photosynthesis and all absorb different wavelengths)
                       (a) chlorophyll A – most abundant pigment
                       (b) chlorophyll B – energy absorbed is transferred to chlorophyll A
                       (c) caratenoids – some provided photoprotection which absorbs and dissipates
                          excessive light energy that would (a) damage the chlorophyll and (b) interact with
                          oxygen to form reactive molecules dangerous to the cell
                          photoprotection – prevents “bleaching” of the chlorophyll
                       (d) xanthophylls – appear yellow
C. Photosystem – reaction center surrounded by a light harvesting complex
   1. Components of a photosystem
      a. light harvesting complex (surrounds reaction center) – light (solar) energy is absorbed and
         transferred from one pigment molecule to another
      b. reaction center – consists of:
         1) 2 special chlorophyll A molecules that
               a) receive energy from the pigment molecules in the light harvesting complex
               b) boost 1 electron to a higher energy level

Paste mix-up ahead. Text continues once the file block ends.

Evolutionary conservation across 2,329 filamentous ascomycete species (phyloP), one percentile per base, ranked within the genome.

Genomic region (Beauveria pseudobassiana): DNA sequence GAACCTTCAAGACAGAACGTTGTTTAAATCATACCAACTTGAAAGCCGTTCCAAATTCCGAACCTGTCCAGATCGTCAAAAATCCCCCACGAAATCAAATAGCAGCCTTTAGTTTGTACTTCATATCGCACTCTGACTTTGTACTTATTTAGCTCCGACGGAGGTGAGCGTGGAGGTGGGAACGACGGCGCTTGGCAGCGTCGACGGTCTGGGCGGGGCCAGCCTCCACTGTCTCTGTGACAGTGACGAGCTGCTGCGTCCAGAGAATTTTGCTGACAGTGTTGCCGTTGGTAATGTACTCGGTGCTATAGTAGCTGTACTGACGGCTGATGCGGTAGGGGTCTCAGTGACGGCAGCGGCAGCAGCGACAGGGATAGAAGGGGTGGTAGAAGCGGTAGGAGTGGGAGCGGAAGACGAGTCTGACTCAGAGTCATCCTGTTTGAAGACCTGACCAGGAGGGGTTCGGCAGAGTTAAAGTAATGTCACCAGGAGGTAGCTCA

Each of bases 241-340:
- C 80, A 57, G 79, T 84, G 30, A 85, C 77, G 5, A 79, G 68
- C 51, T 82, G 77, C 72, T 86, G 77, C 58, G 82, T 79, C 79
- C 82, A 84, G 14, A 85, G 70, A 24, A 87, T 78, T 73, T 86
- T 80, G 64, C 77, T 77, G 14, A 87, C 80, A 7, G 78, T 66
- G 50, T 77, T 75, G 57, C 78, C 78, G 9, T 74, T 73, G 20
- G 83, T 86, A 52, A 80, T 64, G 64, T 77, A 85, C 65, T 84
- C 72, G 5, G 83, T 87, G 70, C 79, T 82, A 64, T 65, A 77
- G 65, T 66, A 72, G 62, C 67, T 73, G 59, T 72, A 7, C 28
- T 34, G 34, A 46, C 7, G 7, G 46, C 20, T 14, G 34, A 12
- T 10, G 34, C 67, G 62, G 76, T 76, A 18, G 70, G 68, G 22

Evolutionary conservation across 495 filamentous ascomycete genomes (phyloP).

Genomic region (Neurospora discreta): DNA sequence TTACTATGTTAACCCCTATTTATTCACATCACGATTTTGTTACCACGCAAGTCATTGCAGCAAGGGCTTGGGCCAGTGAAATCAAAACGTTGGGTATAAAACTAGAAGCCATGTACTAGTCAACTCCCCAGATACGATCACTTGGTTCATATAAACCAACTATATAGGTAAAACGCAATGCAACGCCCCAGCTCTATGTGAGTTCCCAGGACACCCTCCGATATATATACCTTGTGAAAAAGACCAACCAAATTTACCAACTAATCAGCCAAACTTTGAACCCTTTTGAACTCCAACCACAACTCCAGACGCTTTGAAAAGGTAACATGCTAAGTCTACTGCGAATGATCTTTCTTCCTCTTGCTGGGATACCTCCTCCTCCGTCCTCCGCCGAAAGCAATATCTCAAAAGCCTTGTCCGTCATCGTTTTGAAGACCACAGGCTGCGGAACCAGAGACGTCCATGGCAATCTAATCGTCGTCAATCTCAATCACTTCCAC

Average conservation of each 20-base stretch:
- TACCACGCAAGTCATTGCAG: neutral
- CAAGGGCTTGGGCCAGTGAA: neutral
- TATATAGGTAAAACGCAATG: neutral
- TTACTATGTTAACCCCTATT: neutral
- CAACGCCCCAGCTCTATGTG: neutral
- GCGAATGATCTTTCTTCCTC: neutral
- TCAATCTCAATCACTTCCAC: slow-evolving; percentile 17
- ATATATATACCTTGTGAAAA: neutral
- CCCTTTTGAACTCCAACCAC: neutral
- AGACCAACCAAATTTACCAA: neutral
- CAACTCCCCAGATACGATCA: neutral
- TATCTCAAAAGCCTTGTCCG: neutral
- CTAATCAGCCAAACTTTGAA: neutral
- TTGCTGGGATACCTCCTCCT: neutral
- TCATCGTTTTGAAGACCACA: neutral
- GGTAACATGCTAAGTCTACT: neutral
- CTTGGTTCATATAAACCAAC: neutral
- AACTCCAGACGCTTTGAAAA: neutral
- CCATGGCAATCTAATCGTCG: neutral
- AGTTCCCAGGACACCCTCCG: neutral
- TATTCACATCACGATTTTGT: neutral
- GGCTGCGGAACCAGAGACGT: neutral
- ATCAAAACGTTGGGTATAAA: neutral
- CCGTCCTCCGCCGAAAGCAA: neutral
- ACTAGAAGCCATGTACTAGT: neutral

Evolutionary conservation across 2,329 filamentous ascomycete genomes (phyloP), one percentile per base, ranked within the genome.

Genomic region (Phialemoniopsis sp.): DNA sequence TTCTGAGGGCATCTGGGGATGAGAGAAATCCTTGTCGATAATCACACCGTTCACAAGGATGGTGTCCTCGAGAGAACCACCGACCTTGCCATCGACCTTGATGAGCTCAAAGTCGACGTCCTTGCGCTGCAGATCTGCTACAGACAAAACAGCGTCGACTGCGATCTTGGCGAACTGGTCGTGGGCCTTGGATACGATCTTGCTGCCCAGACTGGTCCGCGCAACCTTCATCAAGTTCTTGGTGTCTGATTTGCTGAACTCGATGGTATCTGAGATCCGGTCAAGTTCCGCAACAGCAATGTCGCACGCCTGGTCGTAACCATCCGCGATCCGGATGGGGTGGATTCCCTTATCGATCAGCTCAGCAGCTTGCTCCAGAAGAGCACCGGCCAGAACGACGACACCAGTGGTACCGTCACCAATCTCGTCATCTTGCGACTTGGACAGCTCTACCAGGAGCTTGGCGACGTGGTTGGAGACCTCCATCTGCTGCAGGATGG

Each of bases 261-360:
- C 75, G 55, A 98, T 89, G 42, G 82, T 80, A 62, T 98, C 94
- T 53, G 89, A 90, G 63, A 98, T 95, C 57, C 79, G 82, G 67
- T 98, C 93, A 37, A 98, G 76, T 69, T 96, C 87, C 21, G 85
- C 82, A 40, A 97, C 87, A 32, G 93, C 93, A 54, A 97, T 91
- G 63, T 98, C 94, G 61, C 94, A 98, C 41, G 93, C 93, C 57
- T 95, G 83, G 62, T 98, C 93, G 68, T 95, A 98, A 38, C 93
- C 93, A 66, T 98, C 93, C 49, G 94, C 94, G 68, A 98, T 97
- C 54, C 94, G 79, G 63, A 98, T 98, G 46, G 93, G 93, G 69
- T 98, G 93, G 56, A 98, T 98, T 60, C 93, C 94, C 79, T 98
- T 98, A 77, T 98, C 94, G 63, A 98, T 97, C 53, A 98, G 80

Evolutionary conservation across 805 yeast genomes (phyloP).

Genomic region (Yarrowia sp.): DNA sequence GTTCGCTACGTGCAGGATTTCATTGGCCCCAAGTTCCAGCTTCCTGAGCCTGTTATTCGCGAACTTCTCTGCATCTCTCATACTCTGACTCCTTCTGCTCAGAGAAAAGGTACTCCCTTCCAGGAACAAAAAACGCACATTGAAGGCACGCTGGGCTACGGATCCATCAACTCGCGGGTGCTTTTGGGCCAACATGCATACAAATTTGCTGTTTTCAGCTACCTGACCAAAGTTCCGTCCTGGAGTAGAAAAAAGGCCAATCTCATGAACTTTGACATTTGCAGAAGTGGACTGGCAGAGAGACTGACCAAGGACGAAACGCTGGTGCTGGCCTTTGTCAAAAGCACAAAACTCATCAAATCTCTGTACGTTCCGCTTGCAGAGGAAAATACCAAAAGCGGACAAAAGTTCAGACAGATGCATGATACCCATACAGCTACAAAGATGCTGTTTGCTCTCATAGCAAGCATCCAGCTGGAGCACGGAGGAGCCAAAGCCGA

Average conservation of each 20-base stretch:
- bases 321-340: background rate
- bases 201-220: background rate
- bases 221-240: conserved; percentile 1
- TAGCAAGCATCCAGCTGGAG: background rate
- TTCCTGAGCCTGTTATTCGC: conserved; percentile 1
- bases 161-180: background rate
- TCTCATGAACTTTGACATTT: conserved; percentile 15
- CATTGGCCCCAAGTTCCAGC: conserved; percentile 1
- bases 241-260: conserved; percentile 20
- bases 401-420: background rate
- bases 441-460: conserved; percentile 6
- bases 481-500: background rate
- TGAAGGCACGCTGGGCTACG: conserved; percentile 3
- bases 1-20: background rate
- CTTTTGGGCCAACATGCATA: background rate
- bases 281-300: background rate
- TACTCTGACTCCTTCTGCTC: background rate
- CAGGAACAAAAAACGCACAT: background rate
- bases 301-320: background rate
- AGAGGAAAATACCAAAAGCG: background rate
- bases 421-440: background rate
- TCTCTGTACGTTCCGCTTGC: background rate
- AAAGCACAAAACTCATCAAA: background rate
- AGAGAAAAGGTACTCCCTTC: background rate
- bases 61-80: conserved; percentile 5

2) primary electron acceptor – picks up the excited electron and passes it to the electron
            transport chain
   2. Types of photosystems and their electron transport chains (light reactions)
      a. photosystem II
         1) pigment molecules absorb and transfer solar (light) energy
         2) light excites electron chlorophyll P680
         3) excited electron is captured by the primary electron acceptor
         4) electron from the splitting of H2O replaces this excited electron
         5) O2 is released
         6) photoexcited electron (captured by the primary electron acceptor) is passed to the electron
            transport chain on the way to photosystem I
      b. electron transport chain (from photosystem II to photosystem I)
         1) consists of
               a) plastoquinone (Pq) – electron carrier
               b) cytochrome – iron-containing protein
               c) plastocyanin (Pc) – protein
         2) provides energy for ATP synthesis and a replacement electron for P700
      c. photosystem I
         1) pigment molecules absorb solar energy
         2) light excites electron of chlorophyll P700
         3) excited electron captured by primary electron acceptor
         4) electron from the electron transport chain (long chain from PII) replaces the excited electron
            from P700
         5) photoexcited electron from P700 (captured by primary electron acceptor) then passes to a
            short electron transport chain where it forms NADPH from NADP+.
      d. short electron transport chain
         1) electrons pass through ferrodoxin (Fd), a protein
         2) enzyme NADP+ reductase transfers electrons from ferrodoxin to NADP+ to form NADPH (two
            electrons required)
   3. ATP synthesis
      a. electron transport chains in the thylakoid membrane provide energy
      b. this energy pumps H+ ions from the stroma to the interior of the thylakoid membrane
      c. result is stroma with low H+ concentration, thylakoid space with high H+ concentration
      d. energy of the H+ concentration gradient is used to create ATP